The U.S. Army Corps of Engineers says an aquatic weed called hydrilla, first found in Thurmond Lake in 1995, now infests about 60 percent of the reservoir's 1,200-mile shoreline.
The Augusta Chronicle reports that Scott Hyatt, operations project manager at the lake, says the infestation probably started at a boat ramp.
The shoreline assessment found hydrilla in most major portions of the lake. The weed harbors a type of algae believed to produce a neurotoxin ingested by small birds known as coots that are a favorite food of bald eagles.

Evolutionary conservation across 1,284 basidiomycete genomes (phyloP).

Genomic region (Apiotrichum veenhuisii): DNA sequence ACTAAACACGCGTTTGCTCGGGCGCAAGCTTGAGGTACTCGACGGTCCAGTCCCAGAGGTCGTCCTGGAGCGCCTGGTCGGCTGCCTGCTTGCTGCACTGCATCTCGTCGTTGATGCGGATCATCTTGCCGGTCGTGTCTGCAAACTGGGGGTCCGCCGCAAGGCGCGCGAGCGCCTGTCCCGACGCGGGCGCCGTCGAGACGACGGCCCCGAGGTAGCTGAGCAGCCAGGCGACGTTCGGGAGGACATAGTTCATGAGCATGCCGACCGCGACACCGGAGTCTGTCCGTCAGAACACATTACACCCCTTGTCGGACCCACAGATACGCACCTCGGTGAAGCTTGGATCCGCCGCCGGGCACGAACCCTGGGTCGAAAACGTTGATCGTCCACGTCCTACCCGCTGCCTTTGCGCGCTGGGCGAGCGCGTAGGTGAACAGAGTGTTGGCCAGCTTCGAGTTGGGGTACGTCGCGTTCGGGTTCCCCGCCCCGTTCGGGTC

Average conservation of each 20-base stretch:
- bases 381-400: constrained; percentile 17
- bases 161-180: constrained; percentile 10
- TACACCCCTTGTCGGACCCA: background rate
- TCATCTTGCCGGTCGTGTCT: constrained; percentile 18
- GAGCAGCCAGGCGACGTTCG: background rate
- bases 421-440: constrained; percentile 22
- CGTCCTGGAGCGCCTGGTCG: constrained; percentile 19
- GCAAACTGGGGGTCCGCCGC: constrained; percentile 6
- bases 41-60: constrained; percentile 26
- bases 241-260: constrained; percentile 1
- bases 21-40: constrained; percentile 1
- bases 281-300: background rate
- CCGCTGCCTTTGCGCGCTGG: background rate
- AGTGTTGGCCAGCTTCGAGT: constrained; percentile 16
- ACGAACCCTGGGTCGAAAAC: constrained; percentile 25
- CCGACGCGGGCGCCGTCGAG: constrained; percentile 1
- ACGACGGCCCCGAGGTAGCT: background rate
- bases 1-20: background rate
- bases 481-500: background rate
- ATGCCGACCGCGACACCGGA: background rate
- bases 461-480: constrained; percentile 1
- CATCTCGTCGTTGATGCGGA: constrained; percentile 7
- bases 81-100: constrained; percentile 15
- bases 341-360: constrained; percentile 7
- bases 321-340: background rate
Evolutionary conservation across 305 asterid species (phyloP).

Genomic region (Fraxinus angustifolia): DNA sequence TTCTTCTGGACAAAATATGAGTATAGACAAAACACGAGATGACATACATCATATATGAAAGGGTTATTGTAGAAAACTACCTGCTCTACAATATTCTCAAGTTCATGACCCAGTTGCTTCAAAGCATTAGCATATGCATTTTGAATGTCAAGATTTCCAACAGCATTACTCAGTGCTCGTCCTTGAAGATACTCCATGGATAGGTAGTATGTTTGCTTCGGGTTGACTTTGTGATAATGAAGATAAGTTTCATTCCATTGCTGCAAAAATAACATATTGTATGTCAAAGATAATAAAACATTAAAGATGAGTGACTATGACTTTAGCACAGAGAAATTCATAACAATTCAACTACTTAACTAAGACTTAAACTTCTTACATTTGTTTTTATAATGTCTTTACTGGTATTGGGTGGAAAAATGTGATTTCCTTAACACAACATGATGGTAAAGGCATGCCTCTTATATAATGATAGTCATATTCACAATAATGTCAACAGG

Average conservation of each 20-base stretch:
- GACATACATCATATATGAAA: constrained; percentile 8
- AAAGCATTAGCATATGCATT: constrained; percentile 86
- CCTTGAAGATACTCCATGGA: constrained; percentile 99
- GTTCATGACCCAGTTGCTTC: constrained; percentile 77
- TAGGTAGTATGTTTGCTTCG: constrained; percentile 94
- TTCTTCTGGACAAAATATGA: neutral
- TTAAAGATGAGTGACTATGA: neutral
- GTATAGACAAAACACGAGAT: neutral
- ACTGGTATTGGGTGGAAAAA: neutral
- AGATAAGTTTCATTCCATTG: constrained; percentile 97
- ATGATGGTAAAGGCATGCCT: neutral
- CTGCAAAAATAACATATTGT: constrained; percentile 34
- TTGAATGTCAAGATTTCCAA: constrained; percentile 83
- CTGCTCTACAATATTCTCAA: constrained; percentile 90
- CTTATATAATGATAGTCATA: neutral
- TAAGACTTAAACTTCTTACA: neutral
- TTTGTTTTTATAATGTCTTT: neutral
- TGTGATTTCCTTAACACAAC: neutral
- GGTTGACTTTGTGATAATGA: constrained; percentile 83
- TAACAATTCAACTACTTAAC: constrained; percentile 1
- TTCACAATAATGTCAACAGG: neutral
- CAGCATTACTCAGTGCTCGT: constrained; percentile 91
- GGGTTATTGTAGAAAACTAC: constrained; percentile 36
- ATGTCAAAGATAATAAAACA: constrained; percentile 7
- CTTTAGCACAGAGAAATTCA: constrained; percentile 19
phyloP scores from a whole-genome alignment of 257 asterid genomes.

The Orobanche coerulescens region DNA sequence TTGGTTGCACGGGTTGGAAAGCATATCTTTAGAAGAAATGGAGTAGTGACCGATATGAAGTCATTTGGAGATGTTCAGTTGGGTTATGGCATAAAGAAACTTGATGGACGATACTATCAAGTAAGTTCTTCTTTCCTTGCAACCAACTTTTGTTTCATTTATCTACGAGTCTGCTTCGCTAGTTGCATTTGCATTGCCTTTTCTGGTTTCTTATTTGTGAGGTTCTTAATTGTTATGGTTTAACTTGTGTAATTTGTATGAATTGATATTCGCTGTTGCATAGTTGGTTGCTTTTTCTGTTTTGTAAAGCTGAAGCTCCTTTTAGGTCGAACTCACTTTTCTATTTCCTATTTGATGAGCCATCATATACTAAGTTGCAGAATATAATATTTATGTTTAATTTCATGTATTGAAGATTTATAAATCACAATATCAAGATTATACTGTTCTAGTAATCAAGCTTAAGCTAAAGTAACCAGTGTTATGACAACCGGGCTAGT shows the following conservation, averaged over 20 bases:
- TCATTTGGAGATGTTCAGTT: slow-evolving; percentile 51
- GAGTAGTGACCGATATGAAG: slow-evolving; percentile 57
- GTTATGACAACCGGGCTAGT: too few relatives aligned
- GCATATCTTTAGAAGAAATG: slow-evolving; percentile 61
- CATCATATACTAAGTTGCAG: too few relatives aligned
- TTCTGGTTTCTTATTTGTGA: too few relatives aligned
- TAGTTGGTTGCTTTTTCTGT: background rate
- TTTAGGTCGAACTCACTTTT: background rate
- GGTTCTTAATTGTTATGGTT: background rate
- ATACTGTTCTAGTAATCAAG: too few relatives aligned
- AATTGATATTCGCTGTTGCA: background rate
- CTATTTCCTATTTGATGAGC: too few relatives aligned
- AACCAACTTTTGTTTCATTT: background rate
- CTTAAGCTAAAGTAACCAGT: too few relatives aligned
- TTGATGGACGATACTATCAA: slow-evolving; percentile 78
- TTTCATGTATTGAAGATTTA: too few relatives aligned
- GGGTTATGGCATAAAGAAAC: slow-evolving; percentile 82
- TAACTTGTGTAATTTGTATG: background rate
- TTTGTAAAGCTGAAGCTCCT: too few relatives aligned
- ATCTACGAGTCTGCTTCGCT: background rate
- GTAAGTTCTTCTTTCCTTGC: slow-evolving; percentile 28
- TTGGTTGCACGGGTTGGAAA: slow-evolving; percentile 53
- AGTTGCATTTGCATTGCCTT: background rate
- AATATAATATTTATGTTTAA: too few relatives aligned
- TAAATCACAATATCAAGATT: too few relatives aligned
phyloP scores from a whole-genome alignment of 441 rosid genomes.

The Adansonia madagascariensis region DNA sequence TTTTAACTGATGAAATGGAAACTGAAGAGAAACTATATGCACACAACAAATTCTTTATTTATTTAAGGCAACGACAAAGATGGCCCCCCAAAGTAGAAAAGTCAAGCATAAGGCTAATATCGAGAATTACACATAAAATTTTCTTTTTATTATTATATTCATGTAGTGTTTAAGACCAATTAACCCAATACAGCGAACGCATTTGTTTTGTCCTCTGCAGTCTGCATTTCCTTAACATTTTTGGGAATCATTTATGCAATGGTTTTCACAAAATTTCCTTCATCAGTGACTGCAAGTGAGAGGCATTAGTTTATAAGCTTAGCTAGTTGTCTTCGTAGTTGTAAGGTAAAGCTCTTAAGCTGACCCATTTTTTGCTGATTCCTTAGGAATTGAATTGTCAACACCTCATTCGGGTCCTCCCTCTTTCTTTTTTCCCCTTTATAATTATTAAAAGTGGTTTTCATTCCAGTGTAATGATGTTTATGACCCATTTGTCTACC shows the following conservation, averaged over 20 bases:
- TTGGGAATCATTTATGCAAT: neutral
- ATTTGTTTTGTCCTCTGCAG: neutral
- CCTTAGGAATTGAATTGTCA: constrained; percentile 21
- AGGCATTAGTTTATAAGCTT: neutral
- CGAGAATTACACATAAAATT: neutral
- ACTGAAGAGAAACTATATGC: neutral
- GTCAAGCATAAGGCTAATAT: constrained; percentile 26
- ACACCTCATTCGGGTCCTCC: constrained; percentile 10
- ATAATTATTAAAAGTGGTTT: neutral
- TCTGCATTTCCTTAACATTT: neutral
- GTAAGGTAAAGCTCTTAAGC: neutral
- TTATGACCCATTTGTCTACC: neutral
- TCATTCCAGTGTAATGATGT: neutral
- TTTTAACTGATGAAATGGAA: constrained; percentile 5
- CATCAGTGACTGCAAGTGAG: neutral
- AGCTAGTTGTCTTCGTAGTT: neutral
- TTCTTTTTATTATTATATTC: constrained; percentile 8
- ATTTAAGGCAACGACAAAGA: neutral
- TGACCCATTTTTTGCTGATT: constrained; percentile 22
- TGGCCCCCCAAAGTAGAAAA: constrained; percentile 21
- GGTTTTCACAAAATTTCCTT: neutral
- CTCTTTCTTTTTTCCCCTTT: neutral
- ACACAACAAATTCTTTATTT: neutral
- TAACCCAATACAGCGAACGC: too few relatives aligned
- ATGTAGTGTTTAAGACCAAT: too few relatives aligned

Experts say the condition, known as avian vacuolar myelinopathy, creates brain lesions that have killed at least 60 eagles at Thurmond Lake and many more elsewhere.
One option under review is the introduction of grass-eating carp.